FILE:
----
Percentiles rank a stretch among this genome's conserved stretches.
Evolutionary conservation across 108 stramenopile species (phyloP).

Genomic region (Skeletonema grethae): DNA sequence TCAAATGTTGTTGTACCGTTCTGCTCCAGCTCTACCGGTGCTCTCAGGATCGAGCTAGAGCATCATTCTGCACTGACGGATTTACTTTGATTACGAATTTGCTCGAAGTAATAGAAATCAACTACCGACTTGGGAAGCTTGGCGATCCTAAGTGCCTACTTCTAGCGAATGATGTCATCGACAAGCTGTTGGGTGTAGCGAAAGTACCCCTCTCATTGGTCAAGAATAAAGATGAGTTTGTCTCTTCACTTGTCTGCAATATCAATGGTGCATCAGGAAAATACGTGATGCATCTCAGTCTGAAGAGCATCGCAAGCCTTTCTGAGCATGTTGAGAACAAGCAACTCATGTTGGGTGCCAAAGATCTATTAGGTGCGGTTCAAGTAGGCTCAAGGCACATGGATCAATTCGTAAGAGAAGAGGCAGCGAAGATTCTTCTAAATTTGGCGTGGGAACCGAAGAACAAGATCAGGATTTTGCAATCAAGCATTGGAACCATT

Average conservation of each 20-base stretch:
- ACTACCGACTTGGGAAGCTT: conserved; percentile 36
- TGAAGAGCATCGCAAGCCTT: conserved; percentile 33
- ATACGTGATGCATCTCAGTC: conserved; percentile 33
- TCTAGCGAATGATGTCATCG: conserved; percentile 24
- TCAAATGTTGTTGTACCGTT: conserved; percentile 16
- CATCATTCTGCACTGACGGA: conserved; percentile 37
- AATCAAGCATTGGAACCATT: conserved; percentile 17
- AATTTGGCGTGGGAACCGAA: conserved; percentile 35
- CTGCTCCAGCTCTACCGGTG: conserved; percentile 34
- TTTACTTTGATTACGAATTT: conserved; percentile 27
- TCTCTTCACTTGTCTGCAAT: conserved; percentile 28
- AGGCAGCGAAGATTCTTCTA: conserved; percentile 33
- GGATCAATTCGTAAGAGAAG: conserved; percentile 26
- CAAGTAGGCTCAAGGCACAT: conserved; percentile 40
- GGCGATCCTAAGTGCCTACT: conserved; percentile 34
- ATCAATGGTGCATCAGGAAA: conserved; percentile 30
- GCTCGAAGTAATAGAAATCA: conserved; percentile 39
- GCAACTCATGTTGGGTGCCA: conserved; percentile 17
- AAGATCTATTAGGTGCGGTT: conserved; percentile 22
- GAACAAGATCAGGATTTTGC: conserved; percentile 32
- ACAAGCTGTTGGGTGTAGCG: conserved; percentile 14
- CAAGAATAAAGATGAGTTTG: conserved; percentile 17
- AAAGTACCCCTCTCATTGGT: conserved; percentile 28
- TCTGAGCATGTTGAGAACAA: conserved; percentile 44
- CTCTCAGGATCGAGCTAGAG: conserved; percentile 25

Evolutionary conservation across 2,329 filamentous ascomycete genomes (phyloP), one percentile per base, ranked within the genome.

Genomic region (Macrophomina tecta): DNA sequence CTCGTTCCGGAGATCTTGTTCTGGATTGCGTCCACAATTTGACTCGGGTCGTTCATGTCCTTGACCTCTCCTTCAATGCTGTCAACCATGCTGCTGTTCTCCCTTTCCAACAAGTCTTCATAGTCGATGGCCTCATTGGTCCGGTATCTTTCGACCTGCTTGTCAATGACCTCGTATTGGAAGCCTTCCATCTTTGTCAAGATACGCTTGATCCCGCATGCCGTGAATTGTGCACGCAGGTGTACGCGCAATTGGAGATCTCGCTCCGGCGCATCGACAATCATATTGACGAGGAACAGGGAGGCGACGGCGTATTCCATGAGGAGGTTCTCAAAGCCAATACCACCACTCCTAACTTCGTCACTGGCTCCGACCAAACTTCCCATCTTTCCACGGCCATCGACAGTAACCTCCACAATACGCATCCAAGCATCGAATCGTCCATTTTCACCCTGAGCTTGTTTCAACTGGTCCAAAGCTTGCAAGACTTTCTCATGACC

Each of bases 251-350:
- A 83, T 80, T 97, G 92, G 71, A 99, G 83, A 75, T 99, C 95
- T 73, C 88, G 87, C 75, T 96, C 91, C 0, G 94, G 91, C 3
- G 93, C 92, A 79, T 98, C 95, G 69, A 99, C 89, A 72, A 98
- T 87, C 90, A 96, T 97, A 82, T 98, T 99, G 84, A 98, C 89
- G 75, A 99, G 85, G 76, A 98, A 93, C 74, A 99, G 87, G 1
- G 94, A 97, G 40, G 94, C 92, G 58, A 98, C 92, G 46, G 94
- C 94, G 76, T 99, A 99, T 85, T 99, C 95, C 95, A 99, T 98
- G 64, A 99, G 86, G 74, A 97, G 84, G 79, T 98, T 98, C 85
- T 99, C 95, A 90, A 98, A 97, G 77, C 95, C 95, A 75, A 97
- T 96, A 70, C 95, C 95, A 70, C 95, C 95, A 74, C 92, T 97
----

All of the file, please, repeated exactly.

Percentiles rank a stretch among this genome's conserved stretches.
Evolutionary conservation across 108 stramenopile species (phyloP).

Genomic region (Skeletonema grethae): DNA sequence TCAAATGTTGTTGTACCGTTCTGCTCCAGCTCTACCGGTGCTCTCAGGATCGAGCTAGAGCATCATTCTGCACTGACGGATTTACTTTGATTACGAATTTGCTCGAAGTAATAGAAATCAACTACCGACTTGGGAAGCTTGGCGATCCTAAGTGCCTACTTCTAGCGAATGATGTCATCGACAAGCTGTTGGGTGTAGCGAAAGTACCCCTCTCATTGGTCAAGAATAAAGATGAGTTTGTCTCTTCACTTGTCTGCAATATCAATGGTGCATCAGGAAAATACGTGATGCATCTCAGTCTGAAGAGCATCGCAAGCCTTTCTGAGCATGTTGAGAACAAGCAACTCATGTTGGGTGCCAAAGATCTATTAGGTGCGGTTCAAGTAGGCTCAAGGCACATGGATCAATTCGTAAGAGAAGAGGCAGCGAAGATTCTTCTAAATTTGGCGTGGGAACCGAAGAACAAGATCAGGATTTTGCAATCAAGCATTGGAACCATT

Average conservation of each 20-base stretch:
- ACTACCGACTTGGGAAGCTT: conserved; percentile 36
- TGAAGAGCATCGCAAGCCTT: conserved; percentile 33
- ATACGTGATGCATCTCAGTC: conserved; percentile 33
- TCTAGCGAATGATGTCATCG: conserved; percentile 24
- TCAAATGTTGTTGTACCGTT: conserved; percentile 16
- CATCATTCTGCACTGACGGA: conserved; percentile 37
- AATCAAGCATTGGAACCATT: conserved; percentile 17
- AATTTGGCGTGGGAACCGAA: conserved; percentile 35
- CTGCTCCAGCTCTACCGGTG: conserved; percentile 34
- TTTACTTTGATTACGAATTT: conserved; percentile 27
- TCTCTTCACTTGTCTGCAAT: conserved; percentile 28
- AGGCAGCGAAGATTCTTCTA: conserved; percentile 33
- GGATCAATTCGTAAGAGAAG: conserved; percentile 26
- CAAGTAGGCTCAAGGCACAT: conserved; percentile 40
- GGCGATCCTAAGTGCCTACT: conserved; percentile 34
- ATCAATGGTGCATCAGGAAA: conserved; percentile 30
- GCTCGAAGTAATAGAAATCA: conserved; percentile 39
- GCAACTCATGTTGGGTGCCA: conserved; percentile 17
- AAGATCTATTAGGTGCGGTT: conserved; percentile 22
- GAACAAGATCAGGATTTTGC: conserved; percentile 32
- ACAAGCTGTTGGGTGTAGCG: conserved; percentile 14
- CAAGAATAAAGATGAGTTTG: conserved; percentile 17
- AAAGTACCCCTCTCATTGGT: conserved; percentile 28
- TCTGAGCATGTTGAGAACAA: conserved; percentile 44
- CTCTCAGGATCGAGCTAGAG: conserved; percentile 25

Evolutionary conservation across 2,329 filamentous ascomycete genomes (phyloP), one percentile per base, ranked within the genome.

Genomic region (Macrophomina tecta): DNA sequence CTCGTTCCGGAGATCTTGTTCTGGATTGCGTCCACAATTTGACTCGGGTCGTTCATGTCCTTGACCTCTCCTTCAATGCTGTCAACCATGCTGCTGTTCTCCCTTTCCAACAAGTCTTCATAGTCGATGGCCTCATTGGTCCGGTATCTTTCGACCTGCTTGTCAATGACCTCGTATTGGAAGCCTTCCATCTTTGTCAAGATACGCTTGATCCCGCATGCCGTGAATTGTGCACGCAGGTGTACGCGCAATTGGAGATCTCGCTCCGGCGCATCGACAATCATATTGACGAGGAACAGGGAGGCGACGGCGTATTCCATGAGGAGGTTCTCAAAGCCAATACCACCACTCCTAACTTCGTCACTGGCTCCGACCAAACTTCCCATCTTTCCACGGCCATCGACAGTAACCTCCACAATACGCATCCAAGCATCGAATCGTCCATTTTCACCCTGAGCTTGTTTCAACTGGTCCAAAGCTTGCAAGACTTTCTCATGACC

Each of bases 251-350:
- A 83, T 80, T 97, G 92, G 71, A 99, G 83, A 75, T 99, C 95
- T 73, C 88, G 87, C 75, T 96, C 91, C 0, G 94, G 91, C 3
- G 93, C 92, A 79, T 98, C 95, G 69, A 99, C 89, A 72, A 98
- T 87, C 90, A 96, T 97, A 82, T 98, T 99, G 84, A 98, C 89
- G 75, A 99, G 85, G 76, A 98, A 93, C 74, A 99, G 87, G 1
- G 94, A 97, G 40, G 94, C 92, G 58, A 98, C 92, G 46, G 94
- C 94, G 76, T 99, A 99, T 85, T 99, C 95, C 95, A 99, T 98
- G 64, A 99, G 86, G 74, A 97, G 84, G 79, T 98, T 98, C 85
- T 99, C 95, A 90, A 98, A 97, G 77, C 95, C 95, A 75, A 97
- T 96, A 70, C 95, C 95, A 70, C 95, C 95, A 74, C 92, T 97